Although the state disaster management plan stresses on creating awareness in villages, schools and colleges, it appears that no serious efforts have been made to educate the people on how to deal with calamities.
The role of different departments and agencies has been underlined in ‘pre-disaster’ chapter of the SDMP. However, the authorities have failed to carry out awareness programmes on how and where the locals from ‘disaster approaching’ areas should be shifted with their belongings.
The preface of the SDMP states that though Goa has not been struck by any major disaster, the state is vulnerable to natural calamities like floods, cyclonic storms, earthquakes, landslides, mining hazards and sea erosion.
Besides, the state is also at risk of manmade disasters like major fires, industrial accidents, terrorist attacks etc.
Moreover, it says that the plan should be useful to tackle multi-hazard vulnerabilities to population, buildings, livestock,
crop area, industries, civil facilities and infrastructure.
The factors like ever-growing population, the vast disparities of income, rapid urbanisation, increasing industrialisation, development within high risk zones, environmental degradation, climate change, state and national security, economy and sustainable development should also be factored in while acting on the plan.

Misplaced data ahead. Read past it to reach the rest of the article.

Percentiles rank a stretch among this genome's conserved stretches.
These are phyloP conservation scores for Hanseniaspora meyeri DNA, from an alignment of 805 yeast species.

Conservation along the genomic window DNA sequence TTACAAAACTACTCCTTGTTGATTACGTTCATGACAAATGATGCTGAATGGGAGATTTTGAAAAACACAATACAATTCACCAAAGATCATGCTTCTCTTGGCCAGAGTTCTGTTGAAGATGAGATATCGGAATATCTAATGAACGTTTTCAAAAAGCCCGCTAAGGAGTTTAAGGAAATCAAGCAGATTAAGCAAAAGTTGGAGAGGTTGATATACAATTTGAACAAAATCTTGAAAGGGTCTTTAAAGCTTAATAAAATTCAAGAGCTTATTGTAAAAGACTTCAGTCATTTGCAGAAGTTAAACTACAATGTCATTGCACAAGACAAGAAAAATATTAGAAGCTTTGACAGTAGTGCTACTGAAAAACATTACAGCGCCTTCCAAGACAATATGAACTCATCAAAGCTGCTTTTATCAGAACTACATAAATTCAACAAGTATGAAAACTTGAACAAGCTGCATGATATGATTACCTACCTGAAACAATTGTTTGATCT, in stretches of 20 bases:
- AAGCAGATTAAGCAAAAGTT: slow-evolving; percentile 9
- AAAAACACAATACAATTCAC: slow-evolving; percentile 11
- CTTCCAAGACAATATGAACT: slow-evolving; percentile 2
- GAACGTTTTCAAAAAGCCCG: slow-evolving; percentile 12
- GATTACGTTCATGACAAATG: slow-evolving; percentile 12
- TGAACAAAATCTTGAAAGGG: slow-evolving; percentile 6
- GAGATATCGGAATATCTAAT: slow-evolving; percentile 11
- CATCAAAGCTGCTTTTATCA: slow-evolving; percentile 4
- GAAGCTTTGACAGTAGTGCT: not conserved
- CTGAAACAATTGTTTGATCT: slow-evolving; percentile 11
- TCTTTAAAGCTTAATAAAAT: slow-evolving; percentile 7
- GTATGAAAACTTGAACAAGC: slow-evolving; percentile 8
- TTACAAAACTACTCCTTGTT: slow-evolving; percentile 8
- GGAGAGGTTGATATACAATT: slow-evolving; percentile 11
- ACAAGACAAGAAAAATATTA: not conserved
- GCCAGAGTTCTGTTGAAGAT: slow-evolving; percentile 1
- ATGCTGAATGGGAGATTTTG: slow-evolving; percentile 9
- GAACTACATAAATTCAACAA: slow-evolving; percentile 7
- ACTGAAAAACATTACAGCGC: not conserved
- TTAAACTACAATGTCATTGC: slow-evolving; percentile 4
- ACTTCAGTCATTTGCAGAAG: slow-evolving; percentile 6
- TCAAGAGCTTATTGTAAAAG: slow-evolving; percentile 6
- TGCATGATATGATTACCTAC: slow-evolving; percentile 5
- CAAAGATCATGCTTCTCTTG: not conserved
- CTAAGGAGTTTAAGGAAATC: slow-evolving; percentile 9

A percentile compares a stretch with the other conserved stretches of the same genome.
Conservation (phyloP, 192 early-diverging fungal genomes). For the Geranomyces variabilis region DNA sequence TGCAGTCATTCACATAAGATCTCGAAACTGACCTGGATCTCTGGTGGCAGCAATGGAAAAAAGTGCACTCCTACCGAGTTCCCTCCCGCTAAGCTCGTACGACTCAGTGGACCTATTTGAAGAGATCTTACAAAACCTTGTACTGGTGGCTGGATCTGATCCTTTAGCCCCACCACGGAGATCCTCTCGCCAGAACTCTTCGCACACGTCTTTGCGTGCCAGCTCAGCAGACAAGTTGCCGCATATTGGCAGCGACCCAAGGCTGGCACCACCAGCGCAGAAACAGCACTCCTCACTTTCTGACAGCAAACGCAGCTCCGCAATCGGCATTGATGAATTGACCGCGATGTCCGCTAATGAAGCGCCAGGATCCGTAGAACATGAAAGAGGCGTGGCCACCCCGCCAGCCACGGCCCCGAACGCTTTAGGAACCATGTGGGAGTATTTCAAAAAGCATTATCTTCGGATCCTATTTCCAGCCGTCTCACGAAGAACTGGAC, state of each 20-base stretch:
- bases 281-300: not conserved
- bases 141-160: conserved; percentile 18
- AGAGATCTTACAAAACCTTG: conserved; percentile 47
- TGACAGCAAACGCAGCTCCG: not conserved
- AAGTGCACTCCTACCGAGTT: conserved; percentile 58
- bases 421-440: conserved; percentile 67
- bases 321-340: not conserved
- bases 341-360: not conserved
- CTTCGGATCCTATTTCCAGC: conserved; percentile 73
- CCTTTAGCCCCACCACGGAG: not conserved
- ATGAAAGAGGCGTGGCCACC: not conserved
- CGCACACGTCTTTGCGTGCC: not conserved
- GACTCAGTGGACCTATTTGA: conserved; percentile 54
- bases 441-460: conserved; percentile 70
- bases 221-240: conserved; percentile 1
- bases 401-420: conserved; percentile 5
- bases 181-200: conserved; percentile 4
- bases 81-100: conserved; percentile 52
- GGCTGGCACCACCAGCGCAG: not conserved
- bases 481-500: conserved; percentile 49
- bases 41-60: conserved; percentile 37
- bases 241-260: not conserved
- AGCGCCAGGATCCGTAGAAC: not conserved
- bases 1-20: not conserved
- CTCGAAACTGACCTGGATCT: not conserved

The objective of the SDMP is to help the authorities initiate activities for prevention and preparedness, response operations, coordination, rehabilitation and community awareness and involvement. However, the state administration has not given a thought on appointing dedicated officers for creating awareness among the people.
A senior official in the administration says that nodal agencies should take up the activities underlined in the plan by appointing special officials in talukas for educating the people on what they should do and what they should not do on disaster alert.
The officer feels that awareness should be created throughout the year, and not just during the monsoon, as climate changes have been throwing different challenges.
Hence special officers must be asked to visit villages, schools, colleges and other institutions for educating the people on safety aspects when a disaster approaches.
The people should be given out pamphlets that inform them on steps needed to be taken when a calamity strikes.
“The authorities should educate the people that when a calamity approaches they should carry their important documents, cash and personnel effects. The people should carry documents like Aadhar cards, ration cards, driving licences, election cards, ATM and PAN cards when moving to safety, as these documents will help them in claiming compensation,” he explains.
The framework of the plan is based on the paradigm shift in disaster management from a relief-centric approach to a regime that anticipates the importance of preparedness, prevention and mitigation.
It is pertinent to note here that National Disaster Management Authority’s guidelines say that there is a need to form municipality and panchayet level disaster management plans.
But most of the local self-governing bodies have not drawn up the mandated plans, perhaps out of ignorance or apathy.
The SDMP says that the talukas of Bicholim, Sattari, Ponda, Canacona and Sanguem are affected by floods, while the talukas of Pernem, Bardez, Tiswadi, Salcete, Mormugao and Canacona are affected by the erosion of coastal areas.
Moreover, due to the change in rain pattern, floods have been witnessed in almost all the talukas in low-lying areas, khazan and agricultural lands.
Floods have also affected urban areas due to drainage congestion/encroachment of floodplain of rivers for various development activities and tidal variations.